The scenario has following architectural considerations: (1) the users should get notifications about the real estate in the area near to their location, (2) only subscribed users should get the notification, (3) the notification delivery should be fast, (4) the architecture should be scalable, and (5) it should be cost effective. When the question has considerations for scalability, always think about DynamoDB as it is the most recommended database solution to handle huge amount of data/records. For automated notifications, always think about SNS. Option A is incorrect because (a) setting up EC2 instances and ELB to handle 5 millions users will not be cost effective, and (b) sending the notifications via mobile earners/device providers as alerts is neither feasible nor cost effective (certainly not as cost effective as SNS). Option B is incorrect because (a) setting up EC2 instances and ELB to handle 5 millions users will not be cost effective, (b) receiving location via Direct Connect and carrier connection is not cost effective, also it does not deal with subscriptions, and (c) sending the notifications via mobile carriers as alerts is not cost effective (certainly not as cost effective as SNS). Option C is CORRECT because (a) SQS is a highly scalable, cost effective solution for carrying out utility tasks such as holding the location of millions of users, (b) it uses highly scalable DynamoDB, and (c) it uses the cost effective AWS SNS Mobile Push service to send push notification messages directly to apps on mobile devices. Option D is incorrect because AWS SNS Mobile Push service to used for sending push notification messages to the mobile devices, not to get the location of the mobile devices.

Your website is serving on-demand training videos to your workforce. Videos are uploaded monthly in high-resolution MP4 format. Your workforce is distributed globally, often on the move and using company-provided tablets that require the HTTP Live Streaming (HLS) protocol to watch a video. Your company has no video transcoding expertise, and if required, you may need to pay for a consultant. How would you implement the most cost-efficient architecture without compromising the high availability and quality of video delivery?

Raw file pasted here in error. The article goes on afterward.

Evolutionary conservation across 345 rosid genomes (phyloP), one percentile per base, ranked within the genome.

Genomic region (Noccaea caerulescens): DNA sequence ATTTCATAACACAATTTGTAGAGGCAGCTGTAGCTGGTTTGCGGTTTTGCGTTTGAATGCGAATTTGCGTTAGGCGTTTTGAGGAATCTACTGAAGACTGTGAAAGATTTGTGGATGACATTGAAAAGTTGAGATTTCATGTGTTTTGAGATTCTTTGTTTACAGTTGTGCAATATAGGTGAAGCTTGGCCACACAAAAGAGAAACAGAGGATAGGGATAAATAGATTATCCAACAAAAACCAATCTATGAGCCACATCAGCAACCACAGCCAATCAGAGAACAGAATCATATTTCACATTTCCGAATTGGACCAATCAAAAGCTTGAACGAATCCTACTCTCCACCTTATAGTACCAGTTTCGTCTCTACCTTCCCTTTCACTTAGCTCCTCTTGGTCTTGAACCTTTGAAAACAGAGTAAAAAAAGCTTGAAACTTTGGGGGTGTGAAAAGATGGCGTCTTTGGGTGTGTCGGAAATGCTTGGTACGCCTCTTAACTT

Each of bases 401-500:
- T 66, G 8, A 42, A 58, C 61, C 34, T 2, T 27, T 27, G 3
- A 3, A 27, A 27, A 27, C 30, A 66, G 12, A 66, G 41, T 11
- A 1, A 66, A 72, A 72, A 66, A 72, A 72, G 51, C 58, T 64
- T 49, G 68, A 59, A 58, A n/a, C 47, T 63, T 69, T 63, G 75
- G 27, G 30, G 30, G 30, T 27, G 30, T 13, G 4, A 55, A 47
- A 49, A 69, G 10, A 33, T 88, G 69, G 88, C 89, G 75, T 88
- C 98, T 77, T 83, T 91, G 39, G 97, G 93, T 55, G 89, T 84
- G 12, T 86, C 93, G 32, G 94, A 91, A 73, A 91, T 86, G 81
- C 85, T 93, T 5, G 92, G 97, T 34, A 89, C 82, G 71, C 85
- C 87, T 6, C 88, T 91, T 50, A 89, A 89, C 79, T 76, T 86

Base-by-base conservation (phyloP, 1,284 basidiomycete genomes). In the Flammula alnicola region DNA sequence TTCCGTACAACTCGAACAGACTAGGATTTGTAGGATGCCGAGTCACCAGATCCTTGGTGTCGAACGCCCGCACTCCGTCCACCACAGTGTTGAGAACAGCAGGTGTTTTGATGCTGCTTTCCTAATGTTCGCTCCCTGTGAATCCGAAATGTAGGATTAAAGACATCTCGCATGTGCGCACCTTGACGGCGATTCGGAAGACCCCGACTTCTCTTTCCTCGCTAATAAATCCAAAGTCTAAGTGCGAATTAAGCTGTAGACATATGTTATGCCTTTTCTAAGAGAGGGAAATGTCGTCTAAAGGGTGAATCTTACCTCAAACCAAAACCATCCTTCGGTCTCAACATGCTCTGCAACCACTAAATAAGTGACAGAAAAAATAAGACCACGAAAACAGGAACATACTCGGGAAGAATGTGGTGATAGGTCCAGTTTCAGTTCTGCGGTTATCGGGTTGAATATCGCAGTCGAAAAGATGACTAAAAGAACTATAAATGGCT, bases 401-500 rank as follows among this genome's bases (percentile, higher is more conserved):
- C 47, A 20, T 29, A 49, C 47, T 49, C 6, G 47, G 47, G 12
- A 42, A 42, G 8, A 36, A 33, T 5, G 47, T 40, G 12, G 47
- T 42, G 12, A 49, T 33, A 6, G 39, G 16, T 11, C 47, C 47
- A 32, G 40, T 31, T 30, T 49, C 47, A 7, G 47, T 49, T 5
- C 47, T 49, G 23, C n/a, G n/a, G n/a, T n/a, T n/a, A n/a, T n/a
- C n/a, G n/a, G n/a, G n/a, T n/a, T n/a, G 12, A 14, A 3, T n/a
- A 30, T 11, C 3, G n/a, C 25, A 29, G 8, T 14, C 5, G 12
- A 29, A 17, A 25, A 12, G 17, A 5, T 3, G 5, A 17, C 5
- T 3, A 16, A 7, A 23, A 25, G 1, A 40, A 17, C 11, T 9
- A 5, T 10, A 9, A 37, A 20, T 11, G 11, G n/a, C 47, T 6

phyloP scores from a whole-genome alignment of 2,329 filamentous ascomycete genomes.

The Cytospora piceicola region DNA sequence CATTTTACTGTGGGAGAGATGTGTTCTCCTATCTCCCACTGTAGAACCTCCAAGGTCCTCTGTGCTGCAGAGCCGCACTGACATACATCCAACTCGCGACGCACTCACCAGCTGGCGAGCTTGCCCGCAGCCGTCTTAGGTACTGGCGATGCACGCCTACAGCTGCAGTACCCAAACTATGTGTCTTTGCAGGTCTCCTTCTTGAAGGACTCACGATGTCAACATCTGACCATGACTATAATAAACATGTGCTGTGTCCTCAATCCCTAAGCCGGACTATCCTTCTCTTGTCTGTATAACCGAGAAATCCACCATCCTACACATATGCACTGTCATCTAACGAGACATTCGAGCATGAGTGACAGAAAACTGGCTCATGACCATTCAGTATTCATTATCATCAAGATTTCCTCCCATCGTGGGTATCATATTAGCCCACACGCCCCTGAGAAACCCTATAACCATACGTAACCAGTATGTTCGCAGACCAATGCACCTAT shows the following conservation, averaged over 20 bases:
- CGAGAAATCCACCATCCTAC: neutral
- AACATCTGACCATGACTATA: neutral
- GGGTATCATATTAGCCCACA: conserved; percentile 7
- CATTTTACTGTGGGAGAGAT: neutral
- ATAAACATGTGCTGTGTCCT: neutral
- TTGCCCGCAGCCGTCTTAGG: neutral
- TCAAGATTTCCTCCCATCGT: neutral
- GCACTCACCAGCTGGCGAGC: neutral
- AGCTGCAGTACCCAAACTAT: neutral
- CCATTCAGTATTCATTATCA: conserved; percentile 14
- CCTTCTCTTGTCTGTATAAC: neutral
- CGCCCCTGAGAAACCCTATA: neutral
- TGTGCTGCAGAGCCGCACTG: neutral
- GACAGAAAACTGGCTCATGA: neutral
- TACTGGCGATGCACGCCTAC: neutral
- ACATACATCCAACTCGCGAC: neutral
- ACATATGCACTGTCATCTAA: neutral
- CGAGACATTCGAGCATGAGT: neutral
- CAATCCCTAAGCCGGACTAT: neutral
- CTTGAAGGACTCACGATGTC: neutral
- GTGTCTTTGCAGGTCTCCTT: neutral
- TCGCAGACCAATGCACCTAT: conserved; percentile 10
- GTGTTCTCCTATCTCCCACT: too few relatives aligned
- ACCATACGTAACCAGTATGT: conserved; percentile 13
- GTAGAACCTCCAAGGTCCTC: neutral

Answer :
  • Elastic Transcoder to transcode original high-resolution MP4 videos to HLS. Use S3 to host videos. Use CloudFront to serve HLS transcoded videos from S3.

Explanation :

There are four most important design considerations here: (a) video transcoding expertise, (b) global distribution of the content, (c) cost-effective solution, and (d) no compromise with the high availability and quality of the video delivery. Amazon Elastic Transcoder is a media transcoding service in the cloud. It is designed to be a highly scalable, easy to use and a cost-effective way for developers and businesses to convert (or “transcode”) media files from their source format into versions that will playback on various devices like smartphones, tablets, and PCs. Option A is CORRECT because (a) it uses Amazon Elastic Transcoder that converts from MP4 to HLS, (b) S3 Object Lifecycle Management reduces the cost by archiving the files to Glacier, and (c) CloudFront - which is a highly available service - enables the global delivery of the video without compromising the video delivery speed or quality. Option B is incorrect because (a) it necessitates the overhead of infrastructure provisioning. i.e deploying of EC2 instances, auto scaling, SQS queue / pipeline, (b) setting up of EC2 instances to handle global delivery of content is not a cost efficient solution. Option C is incorrect because the use of EBS snapshots is not a cost effective solution compared to S3 Object Lifecycle Management. Option D is incorrect because (a) it necessitates the overhead of infrastructure provisioning. i.e deploying of EC2 instances, auto scaling, SQS queue / pipeline, (b) setting up of EC2 instances to handle global delivery of content is not a cost efficient solution, and (d) the use of EBS snapshots is not a cost effective solution compared to S3 Object Lifecycle Management.